Whether or not you need a fitness band or any other wearable tech is debatable, but yes, you can expect to see a lot more of these around as Internet of things becomes a more apparent concept. In today’s world most wearable tech is pivoted around fitness features and giving you fewer reasons to drag your smartphone out of your pocket.
Nevertheless, it is hard to deny that fitness bands can indeed motivate you and nudge you to work harder towards your fitness goal. If you are looking for a new fitness band to monitor and improve your daily habits, here is what you should be looking for.
For first generation smartwatches, a compromise with one day plus battery backup is pretty standard, but for fitness band, you should be hankering for much more. One example is Gramin Vivosmart which can last for about a week. E-ink display Wearables generally offer more battery backup, but that is not always true (for ex in Sony SmartBand 3).
Swarovski Shine showcased at CES this year supports solar charging, which means battery life could extend several weeks on a single charge. If battery life is your top priority, you can buy wearables like Misfit Shine which can last for 6 months and then you can replace battery cell.
Besides tracking your fitness data, it is always a good thing if your smartband offers options to mirror notifications in a resource efficient manner. Don’t expect full blown functionality as you won’t be able to filter out crap mails, restrict notifications or respond to them in most cases.
If you receive a ton of mails and notifications through your day, you are most likely to keep notifications off. Fitness trackers like Fitbit Surge, Garmin Vivosmart and Sony Smartband Talks are some of the better options for users craving for the comfort of notifications on their wrist.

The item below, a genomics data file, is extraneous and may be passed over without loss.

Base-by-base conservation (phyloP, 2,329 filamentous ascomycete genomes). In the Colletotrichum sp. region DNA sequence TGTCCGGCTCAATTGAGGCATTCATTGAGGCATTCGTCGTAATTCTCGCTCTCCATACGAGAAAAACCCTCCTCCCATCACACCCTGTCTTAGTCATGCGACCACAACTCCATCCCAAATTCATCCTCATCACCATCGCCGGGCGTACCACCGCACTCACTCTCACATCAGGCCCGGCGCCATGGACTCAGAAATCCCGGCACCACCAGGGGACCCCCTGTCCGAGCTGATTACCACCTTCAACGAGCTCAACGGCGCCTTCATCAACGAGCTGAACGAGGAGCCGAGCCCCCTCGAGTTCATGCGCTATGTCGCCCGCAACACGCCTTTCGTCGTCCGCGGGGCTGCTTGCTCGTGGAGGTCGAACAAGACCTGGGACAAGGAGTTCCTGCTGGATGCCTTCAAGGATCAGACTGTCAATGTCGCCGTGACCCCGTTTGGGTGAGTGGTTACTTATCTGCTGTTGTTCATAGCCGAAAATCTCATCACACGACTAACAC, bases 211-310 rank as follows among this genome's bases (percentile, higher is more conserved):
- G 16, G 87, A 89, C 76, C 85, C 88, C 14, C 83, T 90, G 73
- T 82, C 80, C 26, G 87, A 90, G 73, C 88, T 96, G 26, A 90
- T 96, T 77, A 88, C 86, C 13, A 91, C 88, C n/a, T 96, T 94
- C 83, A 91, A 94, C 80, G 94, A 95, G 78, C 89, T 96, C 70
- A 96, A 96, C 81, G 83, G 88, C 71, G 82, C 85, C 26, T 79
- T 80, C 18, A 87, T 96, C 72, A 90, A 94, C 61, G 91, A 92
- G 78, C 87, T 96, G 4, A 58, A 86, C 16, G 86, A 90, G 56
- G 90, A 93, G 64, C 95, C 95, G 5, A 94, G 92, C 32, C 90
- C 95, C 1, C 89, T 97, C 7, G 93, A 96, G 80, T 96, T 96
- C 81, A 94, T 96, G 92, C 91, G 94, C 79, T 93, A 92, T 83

Since your fitness band is meant to be on your wrist throughout your day, water resistance is an important aspect to look out for. Different wearables have different water resistant rating mostly ranging in 2ATM to 5 ATM. This won’t matter much unless you are a swimmer. Some water resist wearables to choose from include Runtastic Orbit, Garmin Swim and Misfit shine
You should feel comfortable in slapping your fitness band on your wrist throughout your day. This is more a matter of personal taste and preferences, but make sure check the weight, strap quality, clamping mechanism and dimensions of the next fitness band before you purchase it.
For fitness bands, software is more important than hardware. The apps that your smartband can sync with will primarily define your experience. One of the best fitness tracker app is Jawbone Up, which offers wide Varity of functions well suited for different set of users.
Hardware matters too. Smartbands these days offer a large list of sensors varying in quality. For instance all have an accelerometer but you will find some labeled as digital, while others labeled as analogue; some with 3 axis and others with 2 axis. Most fitness bands use advanced accelerometers for accurate step counting and other trecking.
Other sensors you could ask for include GPS for location tracking (suited for runners), optical heart rate monitors (not very accurate), Galvanic skin response sensors, thermometers, light sensors, UV sensors and Bioimpedance sensor in Jawbone Up3.
Fitness bands record your activities, analyze them and show your growth over a period of time. This could be a real good motivation factor if you are serious about health improvement and want to monitor your daily efforts. The best ones are more accurate ones and are generally also more expensive ones. Choose one according to your needs and how aggressive you plan on being.